Nikki Kaye was visiting her 92-year-old grandmother in a Christchurch retirement home yesterday when the Prime Minister called her about her promotion to the Cabinet.
Her grandmother, Mickey Kerr, shed tears of joy. Ms Kaye settled her with a whisky before heading to Wellington.
She said last night: "I feel excited about the opportunity ... humbled because I know I have a huge number of colleagues that are pretty talented, so it's a big responsibility."
Within the party, she has been a controversial figure, hailed for turning Auckland Central blue after years of Labour and Alliance representation and criticised for opposing National's mining policy. But her liberal social and environmental beliefs have made relationships easy with Labour and Green MPs.
Now she has several new jobs; Food Safety Minister, Youth Affairs Minister, Civil Defence Minister and Associate Education with responsibility for digital education.
Ms Kaye, 33 next month, is the youngest woman National has had in the Cabinet. She is single with no children.
"I would call myself a modern-day feminist," she said, "which means I am always going to be a strong advocate for women and women's issues".
It is clear Ms Kaye's immediate enthusiasm is for the Associate Education role in which she will be responsible for digital education.
Since the last election, she has chaired the education select committee which held an inquiry last year into digital education and reported on it just before Christmas.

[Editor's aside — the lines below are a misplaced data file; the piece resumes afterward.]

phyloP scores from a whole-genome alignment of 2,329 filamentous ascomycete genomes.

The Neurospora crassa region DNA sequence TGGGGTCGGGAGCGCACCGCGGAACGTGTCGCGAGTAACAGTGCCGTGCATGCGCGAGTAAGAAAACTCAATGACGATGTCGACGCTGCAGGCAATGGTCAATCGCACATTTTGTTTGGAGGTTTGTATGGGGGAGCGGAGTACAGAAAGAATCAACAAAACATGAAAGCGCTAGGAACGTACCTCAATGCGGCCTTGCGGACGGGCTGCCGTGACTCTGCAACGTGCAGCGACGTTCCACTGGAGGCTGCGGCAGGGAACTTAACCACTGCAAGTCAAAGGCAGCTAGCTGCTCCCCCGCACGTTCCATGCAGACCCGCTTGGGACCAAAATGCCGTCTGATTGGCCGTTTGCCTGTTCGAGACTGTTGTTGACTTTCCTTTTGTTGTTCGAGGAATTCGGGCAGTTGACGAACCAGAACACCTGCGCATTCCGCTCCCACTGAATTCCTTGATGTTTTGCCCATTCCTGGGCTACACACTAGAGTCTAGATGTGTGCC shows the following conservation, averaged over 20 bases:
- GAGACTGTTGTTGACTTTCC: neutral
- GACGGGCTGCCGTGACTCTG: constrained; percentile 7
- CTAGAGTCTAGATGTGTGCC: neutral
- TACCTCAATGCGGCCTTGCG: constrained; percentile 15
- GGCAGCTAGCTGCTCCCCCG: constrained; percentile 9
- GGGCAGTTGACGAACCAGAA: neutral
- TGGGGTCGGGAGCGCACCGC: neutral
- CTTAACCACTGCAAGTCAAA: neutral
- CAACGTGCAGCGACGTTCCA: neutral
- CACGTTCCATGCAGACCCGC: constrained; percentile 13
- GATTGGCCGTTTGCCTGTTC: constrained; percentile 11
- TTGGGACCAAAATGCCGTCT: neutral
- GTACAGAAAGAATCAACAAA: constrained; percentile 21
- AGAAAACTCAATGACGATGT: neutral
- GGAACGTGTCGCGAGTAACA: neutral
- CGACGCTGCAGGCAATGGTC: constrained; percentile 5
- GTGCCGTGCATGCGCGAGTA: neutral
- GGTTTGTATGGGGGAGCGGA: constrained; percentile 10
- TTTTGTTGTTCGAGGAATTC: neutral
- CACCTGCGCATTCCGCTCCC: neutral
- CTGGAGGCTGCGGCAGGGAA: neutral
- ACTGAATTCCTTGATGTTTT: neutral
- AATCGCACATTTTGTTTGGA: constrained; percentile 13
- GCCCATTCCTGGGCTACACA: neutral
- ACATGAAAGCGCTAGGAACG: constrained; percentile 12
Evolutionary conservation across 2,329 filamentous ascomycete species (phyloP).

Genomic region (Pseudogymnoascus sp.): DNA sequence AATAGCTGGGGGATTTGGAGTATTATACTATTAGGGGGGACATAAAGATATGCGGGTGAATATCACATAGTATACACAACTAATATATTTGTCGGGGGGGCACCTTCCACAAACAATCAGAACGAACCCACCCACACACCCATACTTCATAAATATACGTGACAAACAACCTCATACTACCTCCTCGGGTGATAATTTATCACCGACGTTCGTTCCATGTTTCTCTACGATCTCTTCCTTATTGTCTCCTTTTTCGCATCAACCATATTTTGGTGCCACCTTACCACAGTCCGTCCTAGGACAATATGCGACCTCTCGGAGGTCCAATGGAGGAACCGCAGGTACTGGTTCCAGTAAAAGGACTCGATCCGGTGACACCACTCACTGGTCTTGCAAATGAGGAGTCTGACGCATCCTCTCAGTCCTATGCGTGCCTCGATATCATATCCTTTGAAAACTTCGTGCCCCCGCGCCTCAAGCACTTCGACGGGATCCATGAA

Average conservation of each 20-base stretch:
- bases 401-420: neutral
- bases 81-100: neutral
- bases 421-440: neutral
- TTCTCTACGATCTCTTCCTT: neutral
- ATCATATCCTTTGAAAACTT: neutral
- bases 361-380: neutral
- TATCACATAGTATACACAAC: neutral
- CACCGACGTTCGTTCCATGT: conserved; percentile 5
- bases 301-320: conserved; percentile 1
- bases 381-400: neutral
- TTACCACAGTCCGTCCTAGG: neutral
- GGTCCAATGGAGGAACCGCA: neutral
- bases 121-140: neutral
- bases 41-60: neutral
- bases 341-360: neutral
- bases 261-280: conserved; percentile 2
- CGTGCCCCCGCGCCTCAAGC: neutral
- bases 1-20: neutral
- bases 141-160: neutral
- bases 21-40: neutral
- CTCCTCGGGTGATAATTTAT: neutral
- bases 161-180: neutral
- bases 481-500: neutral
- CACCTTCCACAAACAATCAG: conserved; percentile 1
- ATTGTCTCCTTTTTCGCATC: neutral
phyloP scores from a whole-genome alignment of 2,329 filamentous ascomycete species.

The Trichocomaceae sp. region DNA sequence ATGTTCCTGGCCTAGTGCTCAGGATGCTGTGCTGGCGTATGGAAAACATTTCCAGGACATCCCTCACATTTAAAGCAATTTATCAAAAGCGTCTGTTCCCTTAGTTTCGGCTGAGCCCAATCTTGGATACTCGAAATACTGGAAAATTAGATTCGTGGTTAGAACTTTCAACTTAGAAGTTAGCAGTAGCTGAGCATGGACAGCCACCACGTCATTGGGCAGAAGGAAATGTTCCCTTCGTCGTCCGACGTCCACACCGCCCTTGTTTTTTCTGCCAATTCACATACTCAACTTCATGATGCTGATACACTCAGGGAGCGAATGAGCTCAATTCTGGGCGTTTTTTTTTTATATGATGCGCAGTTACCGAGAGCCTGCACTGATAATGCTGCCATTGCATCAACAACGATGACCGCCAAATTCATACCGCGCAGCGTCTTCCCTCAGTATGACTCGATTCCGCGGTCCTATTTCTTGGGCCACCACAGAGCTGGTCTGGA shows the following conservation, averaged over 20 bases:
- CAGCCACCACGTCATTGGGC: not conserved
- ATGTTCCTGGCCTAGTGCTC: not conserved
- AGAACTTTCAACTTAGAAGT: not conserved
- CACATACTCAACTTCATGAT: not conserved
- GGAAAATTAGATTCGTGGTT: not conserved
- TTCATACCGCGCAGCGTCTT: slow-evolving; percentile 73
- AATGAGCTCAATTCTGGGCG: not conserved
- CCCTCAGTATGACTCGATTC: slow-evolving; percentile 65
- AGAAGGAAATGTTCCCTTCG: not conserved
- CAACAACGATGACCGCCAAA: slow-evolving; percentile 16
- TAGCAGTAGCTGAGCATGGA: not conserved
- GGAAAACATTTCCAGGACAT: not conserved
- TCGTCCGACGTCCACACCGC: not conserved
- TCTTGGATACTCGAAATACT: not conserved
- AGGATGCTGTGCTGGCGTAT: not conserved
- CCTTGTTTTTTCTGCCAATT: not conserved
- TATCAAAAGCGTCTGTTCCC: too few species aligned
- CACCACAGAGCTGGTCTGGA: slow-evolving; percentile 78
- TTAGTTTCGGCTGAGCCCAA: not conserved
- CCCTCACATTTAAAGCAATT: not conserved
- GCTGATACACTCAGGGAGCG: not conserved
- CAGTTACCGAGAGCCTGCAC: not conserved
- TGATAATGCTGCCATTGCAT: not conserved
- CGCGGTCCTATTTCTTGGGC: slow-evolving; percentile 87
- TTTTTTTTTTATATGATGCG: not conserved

She will now be overseeing the Government's response to its many recommendations.
The basic vision of the report was to enable more children to have access to online learning and resources.
"In order to do that we need to both invest in infrastructure but also have good device policies, have good policies around professional development for teachers so that we all ensure that whatever community we grow up in, you have access to online learning."
The Government already aims to have ultra-fast broadband links in 97 per cent of schools by 2016.
"But the opportunity is to take it up to another level ... there is a real opportunity to lead the world in this area."
She says the people she admires most in the world are her mother and her grandmother. "I call her Mickey. She is an amazing woman."
Ms Kaye was first elected in 2008 when she beat Labour's Judith Tizard as MP for Auckland Central by 1497 votes. Her majority was cut to 717 in 2011 by Labour's Jacinda Ardern.
Ms Kaye fronted the amendment to keep the drinking age at 18 last year, and has also chaired the education select committee.
She is working with Green MP Kevin Hague on a detailed review of the Care of Children Act 2004 which would also legalise adoption by gay couples.
She is also a keen athlete - and is currently training for the Coast to Coast in early February.
She said she will decide soon whether to go ahead with the race.
A former activist in the Young Nationals, Ms Kaye has also worked in National's parliamentary research unit and in Bill English's office when he was National's leader in 2002 and 2003. She spent time overseas in Britain, including working for Transport for London, the Department of Constitutional Affairs and the Halifax Bank of Scotland.
She was head girl at the private Corran School in Auckland and gained a BSc from Otago University in genetics.